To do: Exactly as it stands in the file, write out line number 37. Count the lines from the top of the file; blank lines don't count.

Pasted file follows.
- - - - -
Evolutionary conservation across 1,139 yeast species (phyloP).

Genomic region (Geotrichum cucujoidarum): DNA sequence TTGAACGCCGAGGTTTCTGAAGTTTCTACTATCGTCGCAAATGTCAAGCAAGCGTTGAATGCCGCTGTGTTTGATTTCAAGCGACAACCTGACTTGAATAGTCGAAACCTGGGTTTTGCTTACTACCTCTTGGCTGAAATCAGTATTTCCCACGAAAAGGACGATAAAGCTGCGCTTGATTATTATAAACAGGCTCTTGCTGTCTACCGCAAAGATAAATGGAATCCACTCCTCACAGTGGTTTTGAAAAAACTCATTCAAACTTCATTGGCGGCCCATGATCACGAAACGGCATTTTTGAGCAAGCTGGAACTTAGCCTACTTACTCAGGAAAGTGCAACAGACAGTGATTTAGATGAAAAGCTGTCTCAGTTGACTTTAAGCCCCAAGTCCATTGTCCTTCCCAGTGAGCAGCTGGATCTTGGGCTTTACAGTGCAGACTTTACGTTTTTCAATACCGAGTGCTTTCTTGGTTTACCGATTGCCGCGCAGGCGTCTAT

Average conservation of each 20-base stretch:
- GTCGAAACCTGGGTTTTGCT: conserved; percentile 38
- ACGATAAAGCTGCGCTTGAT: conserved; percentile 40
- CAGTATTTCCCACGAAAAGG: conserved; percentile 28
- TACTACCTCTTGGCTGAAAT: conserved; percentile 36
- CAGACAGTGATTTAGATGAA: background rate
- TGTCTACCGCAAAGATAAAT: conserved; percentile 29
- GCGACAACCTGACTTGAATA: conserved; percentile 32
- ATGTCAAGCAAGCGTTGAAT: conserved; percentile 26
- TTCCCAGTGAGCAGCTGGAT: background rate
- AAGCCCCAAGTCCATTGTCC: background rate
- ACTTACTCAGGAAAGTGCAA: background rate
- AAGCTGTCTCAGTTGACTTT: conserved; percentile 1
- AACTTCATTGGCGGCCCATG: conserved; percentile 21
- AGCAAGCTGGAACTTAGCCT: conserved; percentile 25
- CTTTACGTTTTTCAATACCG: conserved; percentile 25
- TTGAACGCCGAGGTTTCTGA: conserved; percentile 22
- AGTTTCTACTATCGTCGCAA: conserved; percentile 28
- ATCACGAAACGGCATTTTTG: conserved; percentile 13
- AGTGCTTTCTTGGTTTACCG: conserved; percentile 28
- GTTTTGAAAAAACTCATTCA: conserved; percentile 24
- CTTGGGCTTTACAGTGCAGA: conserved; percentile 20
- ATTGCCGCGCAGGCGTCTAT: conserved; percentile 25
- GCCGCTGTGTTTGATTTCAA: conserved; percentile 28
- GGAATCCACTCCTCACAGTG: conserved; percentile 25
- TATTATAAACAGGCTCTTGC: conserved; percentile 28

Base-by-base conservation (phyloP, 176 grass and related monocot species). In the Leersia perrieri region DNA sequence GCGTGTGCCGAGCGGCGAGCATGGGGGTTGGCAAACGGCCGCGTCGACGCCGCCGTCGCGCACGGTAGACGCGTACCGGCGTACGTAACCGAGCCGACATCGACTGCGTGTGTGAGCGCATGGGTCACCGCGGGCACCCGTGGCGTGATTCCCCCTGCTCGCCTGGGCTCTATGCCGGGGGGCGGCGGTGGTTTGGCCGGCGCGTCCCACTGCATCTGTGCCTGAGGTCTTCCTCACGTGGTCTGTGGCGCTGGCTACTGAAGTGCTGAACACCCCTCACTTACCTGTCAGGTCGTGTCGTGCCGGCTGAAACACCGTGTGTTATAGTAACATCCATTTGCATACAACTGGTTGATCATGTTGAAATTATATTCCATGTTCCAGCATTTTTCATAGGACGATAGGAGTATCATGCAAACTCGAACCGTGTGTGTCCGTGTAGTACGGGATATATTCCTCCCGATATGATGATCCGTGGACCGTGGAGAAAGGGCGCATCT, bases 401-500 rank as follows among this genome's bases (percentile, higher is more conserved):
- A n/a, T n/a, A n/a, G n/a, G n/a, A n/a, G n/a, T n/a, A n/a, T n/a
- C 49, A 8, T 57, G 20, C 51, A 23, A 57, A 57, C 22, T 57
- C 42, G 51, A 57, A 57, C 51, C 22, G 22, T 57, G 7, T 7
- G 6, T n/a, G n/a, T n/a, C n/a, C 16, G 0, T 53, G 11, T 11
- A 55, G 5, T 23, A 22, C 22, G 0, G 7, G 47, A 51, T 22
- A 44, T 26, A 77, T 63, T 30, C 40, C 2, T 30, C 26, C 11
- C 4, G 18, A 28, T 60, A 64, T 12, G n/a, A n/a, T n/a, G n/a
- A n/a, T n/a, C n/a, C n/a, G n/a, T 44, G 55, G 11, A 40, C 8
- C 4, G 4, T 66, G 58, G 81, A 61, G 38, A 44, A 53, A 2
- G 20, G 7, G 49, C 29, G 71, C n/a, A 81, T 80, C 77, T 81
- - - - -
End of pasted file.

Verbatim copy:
- A n/a, T n/a, C n/a, C n/a, G n/a, T 44, G 55, G 11, A 40, C 8